Larry Birnbaum, |
Before Elvis: The Prehistory of Rock 'n' Roll
(Scarecrow Press, 2013)
Not long ago, a friend of mine said that rock pretty much sprung complete from Elvis, like the alien coming out of John Hurt's chest. I told her, no, she was wrong, the first rock record was Jacky Brenston's 1950 hit, "Rocket 88." Both of us were repeating conventional wisdom, and it turns out we were both wrong. In Before Elvis, Larry Birnbaum devotes 380 pages with another 70 pages of footnotes and bibliography to correcting our conventional wisdom.
It's quite a trip, one that I loved taking.
As his subtitle suggests, in these pages, Birnbaum isn't really interested in the history of rock itself. What he is fascinated by is all of the strains of musical influence that went into the making of the genre. He wants to find out the real story behind rock. What he proves conclusively is that pretty much every history of rock is superficial in its treatment of where the music came from. Did rock come from a blend of the blues and country? Was it influenced by jazz? Did it grow out of rockabilly? The answer to all of these questions is yes, but that's not the whole story. Much more is involved.
Birnbaum, who appears to have listened to every record ever made, is a great guide through the much more that is involved. On the way, he traces the story back to the very beginnings of the 20th century and corrects a lot of preconceptions along the way. What he discovers is that pretty much nothing is what it seems to be; everything in music history is much more complicated than we thought, not to mention a lot more fun. He also resurrects the reputation of dozens of forgotten pioneers of various genres.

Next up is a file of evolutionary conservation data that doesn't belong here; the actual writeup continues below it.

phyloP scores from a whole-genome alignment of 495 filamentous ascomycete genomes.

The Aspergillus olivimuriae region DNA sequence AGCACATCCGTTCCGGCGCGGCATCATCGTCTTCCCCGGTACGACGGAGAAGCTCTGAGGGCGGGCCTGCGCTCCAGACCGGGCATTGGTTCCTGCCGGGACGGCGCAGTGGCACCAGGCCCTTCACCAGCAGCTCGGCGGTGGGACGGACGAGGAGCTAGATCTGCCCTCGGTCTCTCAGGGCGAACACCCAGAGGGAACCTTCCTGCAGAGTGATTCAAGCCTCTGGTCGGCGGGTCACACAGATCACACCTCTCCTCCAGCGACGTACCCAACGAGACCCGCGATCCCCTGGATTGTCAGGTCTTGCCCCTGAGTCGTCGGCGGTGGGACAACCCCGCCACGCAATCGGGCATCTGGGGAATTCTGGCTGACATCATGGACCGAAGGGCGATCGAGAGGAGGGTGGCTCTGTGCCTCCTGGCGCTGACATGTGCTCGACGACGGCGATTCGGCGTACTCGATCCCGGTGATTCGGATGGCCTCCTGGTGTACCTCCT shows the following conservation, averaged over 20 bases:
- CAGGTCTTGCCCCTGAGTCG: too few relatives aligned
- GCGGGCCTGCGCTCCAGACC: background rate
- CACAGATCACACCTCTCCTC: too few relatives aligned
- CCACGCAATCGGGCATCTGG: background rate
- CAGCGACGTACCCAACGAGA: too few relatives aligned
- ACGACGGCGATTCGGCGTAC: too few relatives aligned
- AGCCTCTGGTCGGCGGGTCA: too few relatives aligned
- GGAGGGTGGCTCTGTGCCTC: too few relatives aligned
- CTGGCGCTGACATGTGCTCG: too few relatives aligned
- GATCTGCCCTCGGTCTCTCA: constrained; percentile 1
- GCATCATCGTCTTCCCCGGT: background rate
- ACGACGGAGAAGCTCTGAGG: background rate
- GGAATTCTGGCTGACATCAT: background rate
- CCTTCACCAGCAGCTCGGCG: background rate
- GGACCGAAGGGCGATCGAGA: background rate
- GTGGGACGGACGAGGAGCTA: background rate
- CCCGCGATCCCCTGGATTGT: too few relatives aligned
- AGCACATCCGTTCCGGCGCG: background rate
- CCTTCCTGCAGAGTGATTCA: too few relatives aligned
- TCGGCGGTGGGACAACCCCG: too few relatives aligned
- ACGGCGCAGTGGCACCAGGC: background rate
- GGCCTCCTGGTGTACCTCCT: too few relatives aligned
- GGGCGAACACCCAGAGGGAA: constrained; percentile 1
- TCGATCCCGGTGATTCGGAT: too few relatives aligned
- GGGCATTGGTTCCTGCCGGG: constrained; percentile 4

His favorite device is to take a familiar song, usually a rock classic, and trace the journey it took to become the classic we deem it to be today. "The Train Kept A-Rolling," which we think of as a Yardbirds signature song, was written by Sonny Boy Williamson decades earlier, so the Yardbirds might have picked it up when they accompanied Williamson on one of his British tours in the early '60s. That's the conventional wisdom. However, the British band Yardbird Jeff Beck had been in and recently left -- Screaming Lord Hutch & the Savages -- had recorded it a few months before the Yardbirds. Wouldn't Beck be aware of what his old band was up to? Lord Sutch might or might not have been aware that a Connecticut band called Bob Vidone and the Rhythm Rockers had cut the song in 1959, but his version is, according to Birnbaum, remarkably similar. In fact, in both versions a two-note horn phrase punctuates the lines in the first verse, and that particular touch is not found in any other version of the song. What is quite possible is that all of the bands heard and stole from the Johnny Burnette Trio's record of the song from 1956, which in itself came from Tiny Bradshaw's 1951 recording. Why is this stuff relevant? Because it demonstrates in one song the contributions of blues, jazz, rockabilly, early pre-psychedelic and country to rock 'n' roll.
Birnbaum's book is chock-full of material like this. He covers the blues, country, minstrel music, doo wop, big band jump, early rhythm and blues, jive and an overlooked genre that he considers of premium importance, hokum music. All of these, he proves, led to rock.
Before Elvis is a fascinating book that should be both in every academic library and on every music lover's shelves. Where else are you going to find out what Harry "the Hipster" Gibson contributed to rock 'n' roll?
book review by
Michael Scott Cain
14 September 2013
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